How to Clean a Bottle Brush

Hunker may earn compensation through affiliate links in this story.

Things You'll Need

  • Dish washing liquid

  • Water

  • Plastic comb

  • Plate or bowl

  • Hydrogen peroxide (3 percent strength)

Tip

Wash the brush soon after every use. That way, nothing will have time to dry on the bristles and it will be easier to keep clean. If you’ve sanitized baby bottles in boiling water on the stove, you can also put the bottle brush in the hot water to help clean it (after you’ve removed the baby bottles).

Warning

Unlike many sponges, which can be cleaned and sanitized in a microwave, bottle brushes usually have metal components (which would create sparks) and plastic bristles (which could melt).

Bottle brushes are used for cleaning many things, but are most well-known for cleaning baby bottles. Most bottle brushes, no matter what they are intended to clean, consist of a flexible metal stem, with one end covered in plastic bristles. Many brushes are tapered so they can be easily inserted into a bottle opening. Cleaning bottle brushes is essential if you wish to re-use them. If these brushes aren't cleaned properly, you risk contaminating the very items you are trying to clean with the brushes.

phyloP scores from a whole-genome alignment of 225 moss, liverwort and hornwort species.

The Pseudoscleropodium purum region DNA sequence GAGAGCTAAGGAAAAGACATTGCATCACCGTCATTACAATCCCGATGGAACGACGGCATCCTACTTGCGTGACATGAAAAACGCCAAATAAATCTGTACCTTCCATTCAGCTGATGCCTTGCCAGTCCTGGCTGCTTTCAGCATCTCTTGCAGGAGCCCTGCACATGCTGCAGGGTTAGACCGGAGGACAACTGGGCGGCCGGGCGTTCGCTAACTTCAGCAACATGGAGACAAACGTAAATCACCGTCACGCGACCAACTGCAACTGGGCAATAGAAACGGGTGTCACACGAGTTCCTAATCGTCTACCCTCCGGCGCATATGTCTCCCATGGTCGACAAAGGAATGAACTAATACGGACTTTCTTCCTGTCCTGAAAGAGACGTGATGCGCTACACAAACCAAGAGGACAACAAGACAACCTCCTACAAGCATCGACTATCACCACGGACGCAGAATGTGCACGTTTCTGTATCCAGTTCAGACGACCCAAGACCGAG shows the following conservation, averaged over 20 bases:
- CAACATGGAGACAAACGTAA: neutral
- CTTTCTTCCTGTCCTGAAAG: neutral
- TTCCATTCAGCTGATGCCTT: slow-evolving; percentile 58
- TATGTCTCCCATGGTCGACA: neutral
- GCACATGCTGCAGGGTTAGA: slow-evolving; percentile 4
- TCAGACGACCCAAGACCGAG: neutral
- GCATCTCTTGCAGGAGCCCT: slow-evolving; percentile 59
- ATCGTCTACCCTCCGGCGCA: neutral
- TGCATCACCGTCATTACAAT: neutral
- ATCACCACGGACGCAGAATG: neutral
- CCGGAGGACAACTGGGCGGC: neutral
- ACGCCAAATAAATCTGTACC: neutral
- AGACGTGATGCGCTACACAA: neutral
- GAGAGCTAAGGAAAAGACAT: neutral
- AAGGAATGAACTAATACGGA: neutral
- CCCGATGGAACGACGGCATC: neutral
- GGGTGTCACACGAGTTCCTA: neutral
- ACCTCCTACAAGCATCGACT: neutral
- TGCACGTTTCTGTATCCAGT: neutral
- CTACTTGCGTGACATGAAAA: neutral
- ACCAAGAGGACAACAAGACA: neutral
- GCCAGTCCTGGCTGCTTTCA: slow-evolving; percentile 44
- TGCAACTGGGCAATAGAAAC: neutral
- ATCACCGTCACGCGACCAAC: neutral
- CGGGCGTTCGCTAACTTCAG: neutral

How to Clean a Bottle Brush

Step 1

Fill a sink basin with hot water and 1 tbsp. of liquid dish detergent. Put the bottle brush in the water.

Step 2

Let the brush soak in the hot soapy water for at least 15 minutes. This will loosen debris stuck to the brush.

Step 3

Use a clean plastic comb to gently comb through the brush. This will remove trapped food or dirt particles from the bristles.

Step 4

Rinse the brush under warm or hot water. Place the brush in a clean bowl or on a clean plate. Pour hydrogen peroxide over it, making sure the peroxide gets on all the bristles.

Step 5

Let the peroxide remain on the brush for at least 15 minutes to help sanitize it. Rinse off the brush under running water and let it air dry.

references

Corey M. Mackenzie

Corey M. Mackenzie has been a professional freelance writer for more than two decades. She received a B.A. with honors from Wichita State University. Corey specializes in writing about pets, interior decorating, health care, gardening, fashion, relationships, home improvement and forensic science. Corey's articles have appeared in Garden Guides, Travels and other websites.